Let's keep this simple. "Good" debt is an investment of money that grows in value or generates long term income. Two good examples are home mortgages and student loans. However, as a money coach, I often see destructive money beliefs highjack "good" debt.
• With mortgages, you're borrowing to own a potentially appreciating asset, and it may be tax-deductible. (As always, be sure to check with your tax advisor.) However, good debt turns bad if you buy a home with less than a 20% down payment and no savings account to cover unexpected maintenance, and trust me, you will have unexpected maintenance. You can be underwater fast if we have a real estate market shift. Remember the housing crisis of 2006-2008. Unexamined history will repeat itself.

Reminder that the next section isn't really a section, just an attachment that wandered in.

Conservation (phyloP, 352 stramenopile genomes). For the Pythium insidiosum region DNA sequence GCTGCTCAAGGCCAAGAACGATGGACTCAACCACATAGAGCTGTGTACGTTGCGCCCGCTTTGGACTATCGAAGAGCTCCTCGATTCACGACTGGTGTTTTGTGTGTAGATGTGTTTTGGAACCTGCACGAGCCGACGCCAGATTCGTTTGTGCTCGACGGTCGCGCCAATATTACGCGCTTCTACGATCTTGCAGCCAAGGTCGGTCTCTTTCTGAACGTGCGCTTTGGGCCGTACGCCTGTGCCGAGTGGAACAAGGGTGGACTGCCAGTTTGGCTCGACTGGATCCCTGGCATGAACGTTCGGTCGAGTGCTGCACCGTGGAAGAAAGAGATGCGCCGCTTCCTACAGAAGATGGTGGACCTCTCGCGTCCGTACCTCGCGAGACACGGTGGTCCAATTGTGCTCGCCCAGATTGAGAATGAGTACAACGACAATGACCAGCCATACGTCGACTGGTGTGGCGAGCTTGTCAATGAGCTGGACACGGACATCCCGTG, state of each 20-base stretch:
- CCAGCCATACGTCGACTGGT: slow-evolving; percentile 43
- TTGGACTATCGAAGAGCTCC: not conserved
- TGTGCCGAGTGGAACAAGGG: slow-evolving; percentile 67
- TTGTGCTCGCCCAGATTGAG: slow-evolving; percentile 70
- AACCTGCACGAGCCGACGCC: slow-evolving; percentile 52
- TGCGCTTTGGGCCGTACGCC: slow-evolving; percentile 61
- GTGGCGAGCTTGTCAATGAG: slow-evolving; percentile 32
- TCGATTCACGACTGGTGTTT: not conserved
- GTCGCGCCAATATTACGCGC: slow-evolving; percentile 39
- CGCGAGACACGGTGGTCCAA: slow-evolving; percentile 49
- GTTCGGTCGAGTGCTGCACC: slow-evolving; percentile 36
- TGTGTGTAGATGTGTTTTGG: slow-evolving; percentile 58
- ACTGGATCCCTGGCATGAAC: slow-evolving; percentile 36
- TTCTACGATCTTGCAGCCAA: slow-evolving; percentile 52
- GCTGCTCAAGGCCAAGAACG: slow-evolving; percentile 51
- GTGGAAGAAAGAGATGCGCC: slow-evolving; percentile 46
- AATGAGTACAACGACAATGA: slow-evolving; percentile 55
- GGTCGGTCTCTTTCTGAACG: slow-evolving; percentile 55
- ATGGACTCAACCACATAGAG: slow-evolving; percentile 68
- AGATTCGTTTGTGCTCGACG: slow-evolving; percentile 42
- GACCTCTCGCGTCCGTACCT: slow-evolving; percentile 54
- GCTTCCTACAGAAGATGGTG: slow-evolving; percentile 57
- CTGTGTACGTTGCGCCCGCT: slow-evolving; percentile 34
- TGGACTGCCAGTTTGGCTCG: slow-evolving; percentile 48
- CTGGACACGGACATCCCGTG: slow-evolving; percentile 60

• With student loans, benefits include enhanced career opportunities, which will increase your earning potential in the long run. However, good debt turns bad if you decided to take a semester off and use your student loan money to buy a new car or take your friends on a shopping spree. Yes, this happens!
"Bad" debt works against you from the onset, such as credit cards and long-term auto loans.
• Credit cards' high interest rates will cost you big over time. If you use them, you must pay them off every month so you aren't accruing interest and creating an emotional and spiritual death trap. Debt will hold you hostage for years at a job you hate or keep you in an unhealthy relationship. Bottom line: if possible, don't use credit cards. Cash is king.
• And lastly, buying a new car - you're borrowing on something that immediately loses value as soon as you drive it off the lot. It's the worst! A slightly used car, 2-3 years old, is usually more cost effective. And if you have to finance a used car, 3 year car loans are the maximum. If you can't afford the payment at 3 years, then you can't afford the car.
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